The Incredibly Strange Creatures Who Stopped Living and Became Mixed Up Zombies
I’ve heard of this movie, but never seen it. Seriously, what B-movie or bad movie fan hasn’t heard of this before? It’s not only famous for gracing most of the worst movie lists I’ve ever seen, but with a title that long, and that ridiculous it’s a hard film not to notice. But for me the title is what’s always put me off watching this until we came to it on our list, as it really just sounded like a movie that was trying too hard to appeal to hippies on its release, and like flares, or drinking the Electric Kool-Aid, that has no appeal to me whatsoever. So was I wrong to avoid it?
The Incredibly Strange Creatures Who Stopped Living and Became Mixed Up Zombies features three friends, Jerry (Cash Flagg – a pseudonym for director Ray Dennis Steckler), Angela (Sharon Walsh) and Harold (Atlas King), who decide that going to the carnival would be an uneventful night (and boy were they right!). After watching some of the MANY dance numbers, Jerry becomes hypnotised by the fortune-teller Estrella (Brett O’Hara), who instead of the traditional “making someone act like a chicken”, decides that making him a homicidal maniac would be much more appealing to today’s jaded audience. Jerry goes on the rampage and kills the dancer Marge (Carolyn Brandt) and Bill, and attempts to kill Angela. It turns out that Jerry isn’t the only “zombie” that Estrella has made though, and these eventually escape and cause havoc in the carnival. Not that you’d notice, as I said before that whilst this is happening, there are MANY dance numbers in this movie. I really can’t over state that.
The Incredibly Strange Creatures Who Stopped Living and Became Mixed Up Zombies (which from here on I shall just refer to as TISCWSLABMUZ. Which, by a strange coincidence is also the acronym for the zombies union – The Immensely Special Co-operative for beings that once Were Still Living And Breathing, but is now a Massive Union of Zombies), is an incredibly strange and confused film. That long description of its plot probably takes about as much time to read it as it does to watch it. The plot, it seems, was just something that director (also, actor and writer) Steckler thought was something that just gets in the way of a good song and dance act. If only Steckler knew what constituted a good song and dance act then this may not have been such a problem.
This movie is like the first audition shows of all the various talent shows. The ones you watch just to see the really terrible acts that have no chance of ever getting anywhere other than on these shows. Well most of them anyway. I can only imagine that whatever the equivalent of America’s Got Talent was in 1964 then that’s where Steckler found his carnival acts. It’s either that or he actually went to the cheapest burlesque shows in Hollywood and waited outside of auditions for all those dancers who failed to impress, as these dancers make Stavros Flatley look like Michael Jackson.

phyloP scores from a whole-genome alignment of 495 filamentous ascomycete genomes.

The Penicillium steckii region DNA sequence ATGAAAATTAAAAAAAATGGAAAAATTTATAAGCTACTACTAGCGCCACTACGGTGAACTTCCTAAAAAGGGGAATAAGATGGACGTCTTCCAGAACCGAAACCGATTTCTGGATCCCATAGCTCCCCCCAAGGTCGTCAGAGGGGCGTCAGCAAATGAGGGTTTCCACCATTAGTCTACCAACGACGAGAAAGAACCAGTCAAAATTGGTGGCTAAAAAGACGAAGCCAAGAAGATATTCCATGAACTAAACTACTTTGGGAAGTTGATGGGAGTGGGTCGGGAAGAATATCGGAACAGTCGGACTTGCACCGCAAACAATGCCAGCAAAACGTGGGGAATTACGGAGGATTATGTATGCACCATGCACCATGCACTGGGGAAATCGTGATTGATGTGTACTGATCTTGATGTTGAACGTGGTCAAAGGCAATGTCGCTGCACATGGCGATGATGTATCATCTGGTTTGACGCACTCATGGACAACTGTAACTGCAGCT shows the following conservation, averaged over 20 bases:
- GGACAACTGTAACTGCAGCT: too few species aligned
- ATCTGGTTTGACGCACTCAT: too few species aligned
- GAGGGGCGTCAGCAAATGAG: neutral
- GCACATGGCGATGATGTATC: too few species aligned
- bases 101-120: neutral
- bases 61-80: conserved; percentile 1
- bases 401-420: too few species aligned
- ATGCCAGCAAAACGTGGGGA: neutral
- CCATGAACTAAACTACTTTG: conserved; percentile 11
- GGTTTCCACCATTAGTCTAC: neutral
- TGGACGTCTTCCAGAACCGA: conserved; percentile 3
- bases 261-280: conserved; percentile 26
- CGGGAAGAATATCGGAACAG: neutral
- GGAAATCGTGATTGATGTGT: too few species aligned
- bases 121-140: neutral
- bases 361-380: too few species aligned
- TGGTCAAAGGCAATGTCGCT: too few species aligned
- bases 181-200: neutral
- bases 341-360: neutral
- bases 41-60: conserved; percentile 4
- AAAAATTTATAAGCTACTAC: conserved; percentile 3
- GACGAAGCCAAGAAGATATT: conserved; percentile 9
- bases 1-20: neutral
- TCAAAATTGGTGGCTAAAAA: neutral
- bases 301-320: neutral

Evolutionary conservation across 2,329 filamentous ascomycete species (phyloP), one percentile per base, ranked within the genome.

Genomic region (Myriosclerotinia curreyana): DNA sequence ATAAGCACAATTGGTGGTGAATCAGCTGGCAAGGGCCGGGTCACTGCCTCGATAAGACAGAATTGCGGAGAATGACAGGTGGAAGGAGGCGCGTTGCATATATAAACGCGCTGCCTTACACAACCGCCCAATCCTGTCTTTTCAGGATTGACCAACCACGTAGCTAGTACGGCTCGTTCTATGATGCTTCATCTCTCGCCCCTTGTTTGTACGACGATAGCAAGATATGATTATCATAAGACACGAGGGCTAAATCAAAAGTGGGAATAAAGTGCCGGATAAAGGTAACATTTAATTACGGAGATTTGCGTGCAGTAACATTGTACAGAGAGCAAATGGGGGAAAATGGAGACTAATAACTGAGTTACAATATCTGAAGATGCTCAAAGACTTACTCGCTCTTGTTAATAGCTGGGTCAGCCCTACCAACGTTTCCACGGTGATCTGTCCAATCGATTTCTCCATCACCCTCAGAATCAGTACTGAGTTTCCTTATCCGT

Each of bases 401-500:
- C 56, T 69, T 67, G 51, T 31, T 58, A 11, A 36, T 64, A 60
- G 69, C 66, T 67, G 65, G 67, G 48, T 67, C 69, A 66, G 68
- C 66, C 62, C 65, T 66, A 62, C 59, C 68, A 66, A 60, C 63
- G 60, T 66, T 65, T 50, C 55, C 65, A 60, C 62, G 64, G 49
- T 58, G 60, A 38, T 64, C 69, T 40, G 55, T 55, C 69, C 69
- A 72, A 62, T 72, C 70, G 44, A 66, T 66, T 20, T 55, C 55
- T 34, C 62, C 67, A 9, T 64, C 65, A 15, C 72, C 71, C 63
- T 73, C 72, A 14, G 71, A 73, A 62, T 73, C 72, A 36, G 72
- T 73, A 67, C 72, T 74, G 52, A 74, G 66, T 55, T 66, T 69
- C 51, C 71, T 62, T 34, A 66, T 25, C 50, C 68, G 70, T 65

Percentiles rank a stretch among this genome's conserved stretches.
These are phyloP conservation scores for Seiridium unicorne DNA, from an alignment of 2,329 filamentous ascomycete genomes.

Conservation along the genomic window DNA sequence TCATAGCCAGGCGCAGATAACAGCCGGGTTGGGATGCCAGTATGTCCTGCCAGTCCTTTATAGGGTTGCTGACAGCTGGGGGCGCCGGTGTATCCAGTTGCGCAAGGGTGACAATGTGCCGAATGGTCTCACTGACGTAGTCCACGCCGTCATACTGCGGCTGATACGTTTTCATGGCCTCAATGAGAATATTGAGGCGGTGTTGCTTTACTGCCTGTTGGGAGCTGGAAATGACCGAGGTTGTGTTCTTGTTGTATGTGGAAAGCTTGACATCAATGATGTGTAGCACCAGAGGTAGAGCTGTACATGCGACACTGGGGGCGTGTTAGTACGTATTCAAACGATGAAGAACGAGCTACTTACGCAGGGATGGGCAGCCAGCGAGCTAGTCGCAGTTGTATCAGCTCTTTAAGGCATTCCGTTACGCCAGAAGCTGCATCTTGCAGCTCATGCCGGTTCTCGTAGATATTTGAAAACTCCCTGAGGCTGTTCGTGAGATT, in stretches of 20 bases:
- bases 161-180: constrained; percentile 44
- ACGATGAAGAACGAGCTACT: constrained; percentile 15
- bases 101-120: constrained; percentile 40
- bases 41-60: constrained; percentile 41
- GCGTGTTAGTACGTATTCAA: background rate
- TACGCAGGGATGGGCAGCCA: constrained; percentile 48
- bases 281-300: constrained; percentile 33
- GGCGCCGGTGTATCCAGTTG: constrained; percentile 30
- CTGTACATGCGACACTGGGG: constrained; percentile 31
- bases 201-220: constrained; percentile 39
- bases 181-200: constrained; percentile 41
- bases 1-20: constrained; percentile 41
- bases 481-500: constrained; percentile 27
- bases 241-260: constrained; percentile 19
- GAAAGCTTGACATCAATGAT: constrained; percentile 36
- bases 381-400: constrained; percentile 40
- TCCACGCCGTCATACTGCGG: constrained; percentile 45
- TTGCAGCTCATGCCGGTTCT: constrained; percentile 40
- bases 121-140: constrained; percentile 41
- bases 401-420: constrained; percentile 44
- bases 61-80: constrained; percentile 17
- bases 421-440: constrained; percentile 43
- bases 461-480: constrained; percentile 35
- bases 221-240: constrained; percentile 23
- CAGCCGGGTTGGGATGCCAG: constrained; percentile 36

The lack of talent in the MANY dance numbers isn’t the only problem though. The “zombies” are incredibly confused. These are neither the flesh-eating ghouls that Romero would make popular four years later in Night of the Living Dead, nor the traditional Voodoo zombies of White Zombie or I Walked With a Zombie. They are closer to the voodoo zombies, but the “zombies” in this movie aren’t dead, just hypnotised and disfigured by acid. A better title for this movie would be The Poor People Who Went to a Carnival and Got Hypnotised, Then Hideously Disfigured by Acid and Locked in a Cage.
I really don’t like to mock the physical appearance of actors in movies if I can avoid it as I think it’s often just a lazy way of trying to get cheap laughs. However there’s one thing that I just couldn’t get out of my mind whilst watching this movie, and that’s Jerry’s amazing resemblance to Nicolas Cage. But more like the contour cartoon of Nicolas Cage in the “You Don’t Say?” meme. Or probably more accurately as though somebody took the DNA from Nicolas Cage and Shergar and bred a Nicolas Cage/horse hybrid so the world would have a centaur that could foil a prison plane breakout attempt or train it’s daughter to be an extremely violent superhero (I’m assuming the planned attempt to mix the DNA of John Travolta and Red Rum was abandoned when it was shown that a centaur can’t reach it’s hooves up far enough to mimic having it’s face taken off for five minutes, so was deemed unnecessary to aid in Centaur Nicolas Cage’s career).
I’m really not sure it’s worth mentioning the quality of the acting in this movie, as there isn’t any. By which I mean both quality and acting. Much of the dialogue is mumbled (most notably by Don Russell as Ortega, who later would become a reoccurring character in Mystery Science Theatre 3000’s cut scenes (the character, not the actor)), and when it isn’t the sound quality is so bad that it may as well be.
There is one strange thing that should be pointed out about this film, and that’s it had an absolutely amazing cinematography team who were all near the start of their careers. The director of photography, Jospeh V. Mascelli, wrote what is still considered to be one of the most important books on cinematography “The Five C's of Cinematography”. Camera Operator William (Vilmos) Zsigmond would go on to win the Oscar for Best Cinematography for Close Encounters of the Third Kind, amongst other achievements. Finally assistant camera Leslie (Laszlo) Kovacs ended up being the cinematographer for such movies as Easy Rider and Ghostbusters.
Like I said earlier, I really think that this film needs a new name, the old one is too long and is just not relevant. I think we’d be better off with The Incredibly Bored Audience Who Lost the Will to Live and Walked Out of the Cinema Muttering That They Should Get Their Money Back After Sitting Through Such a Pointless Pile of Crap. Sure it’s just as long, but entirely more accurate.